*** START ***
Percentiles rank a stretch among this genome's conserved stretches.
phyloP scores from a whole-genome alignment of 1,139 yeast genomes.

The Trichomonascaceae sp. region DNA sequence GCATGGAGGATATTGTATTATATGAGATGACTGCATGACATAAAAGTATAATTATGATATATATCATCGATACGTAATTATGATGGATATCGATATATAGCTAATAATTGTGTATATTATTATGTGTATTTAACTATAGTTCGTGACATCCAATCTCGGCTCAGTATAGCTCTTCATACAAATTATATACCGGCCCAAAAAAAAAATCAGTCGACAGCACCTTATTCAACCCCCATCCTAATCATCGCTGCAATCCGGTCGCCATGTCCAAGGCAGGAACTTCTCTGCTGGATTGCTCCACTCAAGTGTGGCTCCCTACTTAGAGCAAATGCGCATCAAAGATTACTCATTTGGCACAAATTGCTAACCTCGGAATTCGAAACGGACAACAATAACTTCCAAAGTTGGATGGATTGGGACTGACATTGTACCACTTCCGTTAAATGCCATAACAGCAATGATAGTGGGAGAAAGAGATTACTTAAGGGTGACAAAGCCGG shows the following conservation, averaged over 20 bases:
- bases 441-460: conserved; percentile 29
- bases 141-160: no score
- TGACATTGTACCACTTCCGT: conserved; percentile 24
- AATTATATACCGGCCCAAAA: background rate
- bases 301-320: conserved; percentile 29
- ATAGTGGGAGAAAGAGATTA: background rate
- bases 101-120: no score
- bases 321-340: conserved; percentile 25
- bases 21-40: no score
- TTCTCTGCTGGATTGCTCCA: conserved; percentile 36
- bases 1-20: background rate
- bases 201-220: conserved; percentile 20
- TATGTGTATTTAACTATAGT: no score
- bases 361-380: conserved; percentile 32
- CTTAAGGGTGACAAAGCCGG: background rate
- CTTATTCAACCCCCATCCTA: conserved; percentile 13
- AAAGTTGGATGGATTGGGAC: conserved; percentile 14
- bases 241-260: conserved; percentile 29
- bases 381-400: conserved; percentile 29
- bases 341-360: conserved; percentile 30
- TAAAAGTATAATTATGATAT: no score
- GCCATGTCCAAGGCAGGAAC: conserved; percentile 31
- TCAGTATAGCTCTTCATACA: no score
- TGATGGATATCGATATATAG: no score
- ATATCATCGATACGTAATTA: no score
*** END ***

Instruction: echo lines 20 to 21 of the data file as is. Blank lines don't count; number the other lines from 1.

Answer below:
- AAAGTTGGATGGATTGGGAC: conserved; percentile 14
- bases 241-260: conserved; percentile 29